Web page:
On May 20, 2020, iPhones started to receive iOS 13.5, which includes a COVID‑19 Exposure Notifications API. Despite the contact tracing feature being voluntary, people are already worried that personal information will be misused. Here’s why you don’t need to worry.
It’s Disabled By Default
Apple and Google, the two companies that worked together to create the Exposure Notification API, made sure to put privacy first when creating the coronavirus contract tracing feature. As such, you have to opt-in to use the function, and no personal data is ever transmitted to health authorities.
Despite this, there is already a growing fear on social media that the iOS update for iPhones will automatically start sending data to health authorities. Let’s break down the example below and see what they get wrong.
READ: Be careful if you have your Apple IOS on auto update. This is the new 13.5 IOS push queued up. Read carefully. It has a COVID tracing app and exposure notification that goes to health authorities. pic.twitter.com/6Io2tETPmi
— 🐾MilSpecOpsMonkey🐾 (@mil_ops) May 21, 2020
The first highlighted paragraph mentions the Exposure Notification API that supports COVID-19 contact tracing apps from public health authorities. So with this update, there is an API baked into the firmware, but Apple didn’t install its own tracking app. You will have to download an official app from your local public health official agency before the Exposure Notification feature works at all.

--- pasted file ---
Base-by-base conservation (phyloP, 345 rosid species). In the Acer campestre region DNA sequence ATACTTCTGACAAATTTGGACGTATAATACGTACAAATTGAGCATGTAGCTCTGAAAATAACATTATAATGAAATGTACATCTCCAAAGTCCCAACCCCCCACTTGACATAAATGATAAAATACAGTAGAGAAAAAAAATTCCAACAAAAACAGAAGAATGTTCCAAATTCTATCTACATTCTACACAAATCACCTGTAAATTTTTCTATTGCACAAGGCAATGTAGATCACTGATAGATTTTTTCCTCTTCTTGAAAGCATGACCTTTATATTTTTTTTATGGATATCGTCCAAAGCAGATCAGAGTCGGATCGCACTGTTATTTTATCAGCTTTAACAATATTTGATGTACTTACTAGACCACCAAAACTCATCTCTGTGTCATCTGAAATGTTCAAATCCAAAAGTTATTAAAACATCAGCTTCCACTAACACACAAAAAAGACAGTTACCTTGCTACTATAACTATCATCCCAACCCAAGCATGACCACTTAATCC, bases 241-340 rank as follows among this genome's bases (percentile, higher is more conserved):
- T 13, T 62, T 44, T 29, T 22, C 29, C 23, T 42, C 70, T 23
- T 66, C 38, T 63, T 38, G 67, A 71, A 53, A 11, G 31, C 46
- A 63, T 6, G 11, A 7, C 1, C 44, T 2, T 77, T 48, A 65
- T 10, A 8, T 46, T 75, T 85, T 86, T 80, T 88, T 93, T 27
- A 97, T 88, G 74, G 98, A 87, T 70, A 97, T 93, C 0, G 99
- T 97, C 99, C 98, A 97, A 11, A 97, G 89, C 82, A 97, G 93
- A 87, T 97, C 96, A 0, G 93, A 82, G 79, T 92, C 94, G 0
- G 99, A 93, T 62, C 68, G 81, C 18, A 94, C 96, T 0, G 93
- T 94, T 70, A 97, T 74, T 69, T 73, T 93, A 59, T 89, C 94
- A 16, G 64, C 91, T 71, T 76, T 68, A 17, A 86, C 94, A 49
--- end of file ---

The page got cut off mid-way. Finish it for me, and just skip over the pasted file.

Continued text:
Plus, not every state in the U.S. plans to release a contact tracing app using the API.
Face ID and Passcode
The second highlight pertains to Face ID, your passcode, and masks. With iOS 13.5, Apple introduced automatic mask detection. The only change is that if your iPhone detects that you’re wearing a mask, it automatically drops you into the passcode screen so you can unlock your phone quickly.
The third highlight provides more information about the Exposure Notifications feature and its API. We have an entire explainer about how the COVID-19 Exposure Notifications works, but the abbreviated version is that your iPhone, if you have downloaded an official public health app and have turned on the feature, and phones around you that also have the API enabled, send out anonymous Bluetooth beacons.
Each device holds a log of beacons that they have crossed paths with. Whenever someone is diagnosed with the coronavirus, they can enter the verified case into the public health app that they have installed. From there, each person that has the infected patient’s Bluetooth beacon stored on their phone from the last 14 days will get a notification along with the next steps for getting tested and treated.
At no point during this process does your personal information get transmitted to public health officials, the government, or others with the Exposure Notification API turned on. Your Bluetooth beacon is an anonymous set of numbers and letters that gets changed every 10 to 20 minutes. The feature is on your phone to inform you in case you ever interact with someone diagnosed with the virus so that you can take steps to get medical attention.
Finally, this social media post highlighted updates to emergency services. The only change is the option to automatically share health and other information with emergency services when you call 911. You aren’t required to turn the feature on. Still, those with allergies, are on certain medicines, or have a medical problem that first responders should know about can enable the option so that dispatchers can relay the information to paramedics and doctors.
After reading this, if you are still worried about the Exposure Logging feature, you can keep it disabled and never install a public health app that uses the data. You can verify that everything remains turned off by opening the “Settings” app on your iPhone and then going to Privacy > Health > COVID-19 Exposure Logging and double-check that the feature is toggled off.
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